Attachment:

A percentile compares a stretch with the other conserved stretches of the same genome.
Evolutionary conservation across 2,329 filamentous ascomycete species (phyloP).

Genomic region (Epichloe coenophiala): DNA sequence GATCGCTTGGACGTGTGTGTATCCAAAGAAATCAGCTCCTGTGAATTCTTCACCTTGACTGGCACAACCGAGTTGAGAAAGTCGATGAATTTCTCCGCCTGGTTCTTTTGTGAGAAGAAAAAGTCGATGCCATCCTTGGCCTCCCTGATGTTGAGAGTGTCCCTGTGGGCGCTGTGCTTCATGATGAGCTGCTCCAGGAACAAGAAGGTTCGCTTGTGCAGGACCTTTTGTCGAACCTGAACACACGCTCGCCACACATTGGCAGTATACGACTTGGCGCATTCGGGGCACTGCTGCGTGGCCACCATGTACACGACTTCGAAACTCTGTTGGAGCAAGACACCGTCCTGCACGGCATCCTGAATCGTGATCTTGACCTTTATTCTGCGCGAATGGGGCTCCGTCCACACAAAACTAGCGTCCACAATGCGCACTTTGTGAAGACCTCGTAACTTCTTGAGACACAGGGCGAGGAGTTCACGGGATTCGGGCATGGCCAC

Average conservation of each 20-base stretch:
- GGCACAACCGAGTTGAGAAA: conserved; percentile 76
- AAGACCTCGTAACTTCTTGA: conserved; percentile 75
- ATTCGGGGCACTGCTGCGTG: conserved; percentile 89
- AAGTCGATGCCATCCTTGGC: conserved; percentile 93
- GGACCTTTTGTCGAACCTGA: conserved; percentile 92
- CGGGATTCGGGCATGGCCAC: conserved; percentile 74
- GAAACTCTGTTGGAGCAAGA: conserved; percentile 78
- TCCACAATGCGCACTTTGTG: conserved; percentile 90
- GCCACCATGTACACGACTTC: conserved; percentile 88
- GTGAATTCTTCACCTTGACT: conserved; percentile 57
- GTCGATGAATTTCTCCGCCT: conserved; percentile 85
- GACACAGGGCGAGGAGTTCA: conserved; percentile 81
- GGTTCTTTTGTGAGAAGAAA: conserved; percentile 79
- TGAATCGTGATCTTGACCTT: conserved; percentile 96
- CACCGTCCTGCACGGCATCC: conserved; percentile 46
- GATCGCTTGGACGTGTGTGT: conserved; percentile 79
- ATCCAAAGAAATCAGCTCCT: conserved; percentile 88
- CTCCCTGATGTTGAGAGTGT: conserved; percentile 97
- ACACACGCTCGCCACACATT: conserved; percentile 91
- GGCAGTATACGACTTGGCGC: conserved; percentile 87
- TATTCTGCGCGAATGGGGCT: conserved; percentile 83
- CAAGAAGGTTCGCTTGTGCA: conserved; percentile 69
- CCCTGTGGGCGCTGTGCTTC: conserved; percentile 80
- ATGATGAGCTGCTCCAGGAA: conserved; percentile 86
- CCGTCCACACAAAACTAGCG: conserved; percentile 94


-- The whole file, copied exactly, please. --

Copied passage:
A percentile compares a stretch with the other conserved stretches of the same genome.
Evolutionary conservation across 2,329 filamentous ascomycete species (phyloP).

Genomic region (Epichloe coenophiala): DNA sequence GATCGCTTGGACGTGTGTGTATCCAAAGAAATCAGCTCCTGTGAATTCTTCACCTTGACTGGCACAACCGAGTTGAGAAAGTCGATGAATTTCTCCGCCTGGTTCTTTTGTGAGAAGAAAAAGTCGATGCCATCCTTGGCCTCCCTGATGTTGAGAGTGTCCCTGTGGGCGCTGTGCTTCATGATGAGCTGCTCCAGGAACAAGAAGGTTCGCTTGTGCAGGACCTTTTGTCGAACCTGAACACACGCTCGCCACACATTGGCAGTATACGACTTGGCGCATTCGGGGCACTGCTGCGTGGCCACCATGTACACGACTTCGAAACTCTGTTGGAGCAAGACACCGTCCTGCACGGCATCCTGAATCGTGATCTTGACCTTTATTCTGCGCGAATGGGGCTCCGTCCACACAAAACTAGCGTCCACAATGCGCACTTTGTGAAGACCTCGTAACTTCTTGAGACACAGGGCGAGGAGTTCACGGGATTCGGGCATGGCCAC

Average conservation of each 20-base stretch:
- GGCACAACCGAGTTGAGAAA: conserved; percentile 76
- AAGACCTCGTAACTTCTTGA: conserved; percentile 75
- ATTCGGGGCACTGCTGCGTG: conserved; percentile 89
- AAGTCGATGCCATCCTTGGC: conserved; percentile 93
- GGACCTTTTGTCGAACCTGA: conserved; percentile 92
- CGGGATTCGGGCATGGCCAC: conserved; percentile 74
- GAAACTCTGTTGGAGCAAGA: conserved; percentile 78
- TCCACAATGCGCACTTTGTG: conserved; percentile 90
- GCCACCATGTACACGACTTC: conserved; percentile 88
- GTGAATTCTTCACCTTGACT: conserved; percentile 57
- GTCGATGAATTTCTCCGCCT: conserved; percentile 85
- GACACAGGGCGAGGAGTTCA: conserved; percentile 81
- GGTTCTTTTGTGAGAAGAAA: conserved; percentile 79
- TGAATCGTGATCTTGACCTT: conserved; percentile 96
- CACCGTCCTGCACGGCATCC: conserved; percentile 46
- GATCGCTTGGACGTGTGTGT: conserved; percentile 79
- ATCCAAAGAAATCAGCTCCT: conserved; percentile 88
- CTCCCTGATGTTGAGAGTGT: conserved; percentile 97
- ACACACGCTCGCCACACATT: conserved; percentile 91
- GGCAGTATACGACTTGGCGC: conserved; percentile 87
- TATTCTGCGCGAATGGGGCT: conserved; percentile 83
- CAAGAAGGTTCGCTTGTGCA: conserved; percentile 69
- CCCTGTGGGCGCTGTGCTTC: conserved; percentile 80
- ATGATGAGCTGCTCCAGGAA: conserved; percentile 86
- CCGTCCACACAAAACTAGCG: conserved; percentile 94